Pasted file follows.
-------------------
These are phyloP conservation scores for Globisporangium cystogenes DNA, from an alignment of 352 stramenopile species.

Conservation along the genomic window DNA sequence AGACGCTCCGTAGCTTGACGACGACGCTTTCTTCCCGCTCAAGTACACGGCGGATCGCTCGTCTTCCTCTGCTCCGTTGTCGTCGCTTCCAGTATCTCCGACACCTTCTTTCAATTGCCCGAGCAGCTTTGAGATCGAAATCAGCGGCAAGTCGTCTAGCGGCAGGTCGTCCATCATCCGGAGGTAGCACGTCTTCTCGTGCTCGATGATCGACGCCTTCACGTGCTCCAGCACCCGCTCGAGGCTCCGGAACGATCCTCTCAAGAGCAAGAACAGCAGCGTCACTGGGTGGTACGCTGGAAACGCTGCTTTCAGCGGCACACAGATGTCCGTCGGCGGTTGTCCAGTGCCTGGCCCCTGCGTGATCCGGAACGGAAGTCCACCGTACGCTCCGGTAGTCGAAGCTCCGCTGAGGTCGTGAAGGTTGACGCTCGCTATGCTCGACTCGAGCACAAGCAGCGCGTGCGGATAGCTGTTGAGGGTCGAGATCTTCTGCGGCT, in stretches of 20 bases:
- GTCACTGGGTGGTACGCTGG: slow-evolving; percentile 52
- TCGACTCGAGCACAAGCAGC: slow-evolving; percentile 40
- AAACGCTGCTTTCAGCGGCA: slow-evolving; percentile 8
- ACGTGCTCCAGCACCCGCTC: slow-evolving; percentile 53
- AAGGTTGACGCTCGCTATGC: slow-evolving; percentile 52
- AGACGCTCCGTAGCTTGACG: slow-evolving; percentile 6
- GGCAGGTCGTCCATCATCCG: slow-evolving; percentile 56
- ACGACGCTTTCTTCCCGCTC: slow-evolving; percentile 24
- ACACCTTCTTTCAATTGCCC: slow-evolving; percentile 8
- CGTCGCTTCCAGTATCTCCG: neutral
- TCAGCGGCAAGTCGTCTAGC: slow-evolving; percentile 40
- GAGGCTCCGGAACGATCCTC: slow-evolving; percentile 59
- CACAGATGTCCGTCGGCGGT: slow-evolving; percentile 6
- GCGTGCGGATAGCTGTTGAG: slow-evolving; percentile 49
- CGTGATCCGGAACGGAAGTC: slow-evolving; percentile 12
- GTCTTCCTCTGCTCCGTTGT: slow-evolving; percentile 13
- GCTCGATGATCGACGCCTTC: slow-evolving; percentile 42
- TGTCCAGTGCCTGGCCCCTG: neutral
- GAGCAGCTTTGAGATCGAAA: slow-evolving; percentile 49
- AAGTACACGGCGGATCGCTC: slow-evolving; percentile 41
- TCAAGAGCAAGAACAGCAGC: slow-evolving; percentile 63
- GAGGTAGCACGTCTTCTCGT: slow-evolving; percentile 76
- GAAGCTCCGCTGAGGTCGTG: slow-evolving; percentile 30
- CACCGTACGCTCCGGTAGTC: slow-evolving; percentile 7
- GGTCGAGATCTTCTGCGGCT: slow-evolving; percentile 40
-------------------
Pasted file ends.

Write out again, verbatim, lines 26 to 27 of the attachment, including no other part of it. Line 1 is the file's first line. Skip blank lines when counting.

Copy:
- CACCGTACGCTCCGGTAGTC: slow-evolving; percentile 7
- GGTCGAGATCTTCTGCGGCT: slow-evolving; percentile 40